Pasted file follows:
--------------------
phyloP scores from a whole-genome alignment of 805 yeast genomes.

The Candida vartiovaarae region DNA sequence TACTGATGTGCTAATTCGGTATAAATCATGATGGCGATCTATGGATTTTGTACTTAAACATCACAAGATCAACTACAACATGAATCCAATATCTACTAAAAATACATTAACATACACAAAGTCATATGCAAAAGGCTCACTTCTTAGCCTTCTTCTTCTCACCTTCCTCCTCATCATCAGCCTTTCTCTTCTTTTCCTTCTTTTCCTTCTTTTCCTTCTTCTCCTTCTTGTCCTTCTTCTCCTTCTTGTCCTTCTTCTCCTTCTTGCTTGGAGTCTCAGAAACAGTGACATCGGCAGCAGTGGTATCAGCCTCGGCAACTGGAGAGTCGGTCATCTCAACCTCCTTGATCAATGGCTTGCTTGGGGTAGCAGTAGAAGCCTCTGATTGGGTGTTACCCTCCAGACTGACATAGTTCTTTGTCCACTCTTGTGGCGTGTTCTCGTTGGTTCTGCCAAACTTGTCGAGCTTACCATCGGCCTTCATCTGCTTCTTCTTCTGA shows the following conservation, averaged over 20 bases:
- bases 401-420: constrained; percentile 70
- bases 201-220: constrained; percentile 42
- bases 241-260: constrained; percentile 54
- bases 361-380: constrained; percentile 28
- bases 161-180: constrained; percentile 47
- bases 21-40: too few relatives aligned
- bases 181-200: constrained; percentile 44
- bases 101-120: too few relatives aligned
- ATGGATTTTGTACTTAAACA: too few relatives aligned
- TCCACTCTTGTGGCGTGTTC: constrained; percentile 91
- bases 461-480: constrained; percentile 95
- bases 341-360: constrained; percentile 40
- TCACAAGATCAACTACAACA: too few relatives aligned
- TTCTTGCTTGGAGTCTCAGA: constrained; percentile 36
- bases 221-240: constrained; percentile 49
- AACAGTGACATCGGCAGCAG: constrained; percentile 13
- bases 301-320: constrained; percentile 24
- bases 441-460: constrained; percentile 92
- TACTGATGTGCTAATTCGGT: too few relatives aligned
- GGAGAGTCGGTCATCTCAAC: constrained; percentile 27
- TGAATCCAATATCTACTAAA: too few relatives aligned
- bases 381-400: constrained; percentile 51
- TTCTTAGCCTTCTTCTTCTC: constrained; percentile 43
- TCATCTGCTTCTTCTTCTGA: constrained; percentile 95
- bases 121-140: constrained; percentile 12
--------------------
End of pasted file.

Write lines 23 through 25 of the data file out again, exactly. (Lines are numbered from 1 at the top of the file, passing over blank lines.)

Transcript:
- TGAATCCAATATCTACTAAA: too few relatives aligned
- bases 381-400: constrained; percentile 51
- TTCTTAGCCTTCTTCTTCTC: constrained; percentile 43